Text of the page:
Personal injury can often mean an influx of medical bills, the inability to work, or reduced income, all of which have the injured person seeking financial assistance or relief to get them through the time it takes to recover from the injury. Bankruptcy is one option to help with financial distress in situations such as this, however, it is important to understand how bankruptcy will affect the injured person’s ability to receive any payment they are owed through a personal injury claim.


In bankruptcy, a personal injury claim is an asset that a debtor must disclose on their bankruptcy petition if the injury occurred prior to the bankruptcy petition being filed. If the injury occurred after the bankruptcy petition was filed, the petition does not need to be amended to include the asset, and the debtor may receive the full benefit of the claim. A personal injury claim that has not been settled, or that has not been paid to the injured person, by the time the bankruptcy petition is filed, is still considered an asset that must be disclosed. Failure to disclose this claim could result in severe penalties from the bankruptcy Court.


When a personal injury claim must be disclosed on the bankruptcy petition, it becomes property of the bankruptcy estate, which means that the property can be liquidated or required to be turned over to the case trustee for the benefit of the debtor’s creditors, unless an exemption applies. To determine if an exemption will apply to a personal injury claim, a debtor should first understand which set of exemptions the debtor will be using based on the state he lived in the longest within the 730-days (approximately two years) prior to the filing of a bankruptcy petition. 11 U.S.C. § 522(b)(3)(A). This is because each state has its own set of exemptions, and each state has provided either that (1) it will allow debtors to choose between the federal exemptions and the state exemptions, or (2) the debtors are required to use the state exemptions. If the debtor’s determined domicile is in a state that allows the debtor to choose between federal or state exemptions, a debtor can choose which set of exemptions will benefit him the most.


Let’s look at Janet for example. Janet was injured in a car accident and was considering filing a bankruptcy petition due to her inability to keep up with credit card bills after taking time off of work to recover from her injury. She was expecting a personal injury claim of about $20,000, which included payment for bodily injury, reimbursement for medical bills, lost wages, and pain and suffering. Janet’s domicile was determined to be Vermont, a state that allows the debtor to choose between the federal exemptions and its own state exemptions. At the time, Vermont had an unlimited personal injury exemption, which included pain and suffering or actual pecuniary loss, to the extent reasonably necessary for the support of the debtor. 12 V.S.A. § 2740(19)(F). The federal exemption limited the debtor’s right to a payment, not to exceed $15,000, which did not include pain and suffering or compensation for actual pecuniary loss of the debtor. 11 U.S.C. § 522(d)(11)(D). In this case, Janet would probably be better off using the Vermont exemptions because her personal injury recovery was more than what was allowed under the federal exemption, and her recovery included payment for pain and suffering and pecuniary loss.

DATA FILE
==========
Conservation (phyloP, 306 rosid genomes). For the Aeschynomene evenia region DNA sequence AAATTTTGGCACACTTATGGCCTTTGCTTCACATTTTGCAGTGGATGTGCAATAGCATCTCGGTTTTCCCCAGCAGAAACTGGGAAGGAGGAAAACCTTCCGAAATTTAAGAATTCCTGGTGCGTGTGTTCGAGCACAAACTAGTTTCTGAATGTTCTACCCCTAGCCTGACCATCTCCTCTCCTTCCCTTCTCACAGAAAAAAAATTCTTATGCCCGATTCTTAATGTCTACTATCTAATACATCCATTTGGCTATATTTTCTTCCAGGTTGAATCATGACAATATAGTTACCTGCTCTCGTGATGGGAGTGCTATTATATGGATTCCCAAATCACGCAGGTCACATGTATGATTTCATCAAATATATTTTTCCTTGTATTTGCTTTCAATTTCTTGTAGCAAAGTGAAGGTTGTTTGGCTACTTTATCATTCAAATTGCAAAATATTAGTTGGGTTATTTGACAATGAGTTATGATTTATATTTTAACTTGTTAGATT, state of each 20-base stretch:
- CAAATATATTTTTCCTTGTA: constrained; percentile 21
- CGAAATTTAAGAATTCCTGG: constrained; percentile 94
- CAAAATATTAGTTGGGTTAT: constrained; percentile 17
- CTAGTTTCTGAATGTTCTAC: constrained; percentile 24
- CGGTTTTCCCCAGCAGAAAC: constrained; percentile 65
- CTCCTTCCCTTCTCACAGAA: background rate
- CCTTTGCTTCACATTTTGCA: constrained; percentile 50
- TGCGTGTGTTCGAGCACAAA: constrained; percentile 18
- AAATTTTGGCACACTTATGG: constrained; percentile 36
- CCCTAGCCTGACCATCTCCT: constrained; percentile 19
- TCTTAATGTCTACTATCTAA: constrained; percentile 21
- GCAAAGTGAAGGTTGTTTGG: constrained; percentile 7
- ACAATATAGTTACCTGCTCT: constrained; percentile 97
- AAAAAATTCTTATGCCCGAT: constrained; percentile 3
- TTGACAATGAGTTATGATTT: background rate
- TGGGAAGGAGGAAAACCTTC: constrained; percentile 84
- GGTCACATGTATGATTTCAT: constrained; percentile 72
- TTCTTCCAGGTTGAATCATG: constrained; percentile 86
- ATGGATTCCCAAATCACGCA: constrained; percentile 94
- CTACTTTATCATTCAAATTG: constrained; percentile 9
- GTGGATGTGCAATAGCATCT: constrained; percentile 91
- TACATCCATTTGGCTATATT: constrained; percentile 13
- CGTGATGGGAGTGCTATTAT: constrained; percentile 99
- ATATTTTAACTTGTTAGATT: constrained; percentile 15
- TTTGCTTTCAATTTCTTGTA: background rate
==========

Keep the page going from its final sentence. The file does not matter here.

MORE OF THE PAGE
Not all debtors are lucky enough to have state exemptions that are more beneficial than the federal exemptions, such as Arkansas and Connecticut, which do not have any exemptions for personal injury recovery. There are also several states that require a debtor to use the state exemptions, which do not provide an exemption for recovery of a personal injury claim, such as Arizona. In states such as these, it is crucial to understand the amount to be received from a personal injury claim and being able to time a bankruptcy filing to receive the most benefit from the claim.  


There are additional considerations to be had when a personal injury matter is pending, and a bankruptcy is imminent. For example, an injured person that has not completed medical treatments should understand that if he files bankruptcy, regardless of the recovery of a claim, any medical bills incurred after the bankruptcy petition is filed will not be dischargeable. Additionally, any personal injury claim received within six months of filing a bankruptcy petition will also need to be treated as income, which may be important if a debtor has Chapter 7 qualification issues.


It is important that someone involved in a personal injury matter, that is considering bankruptcy, speak with a knowledgeable attorney such as the bankruptcy lawyer Phoenix AZ locals turn to to make an educated decision as to whether the claim will be safe from creditors in bankruptcy, as there are many complicated factors to be analyzed.

Thanks to authors at Platt & Westby PC for their insight into Bankruptcy Law.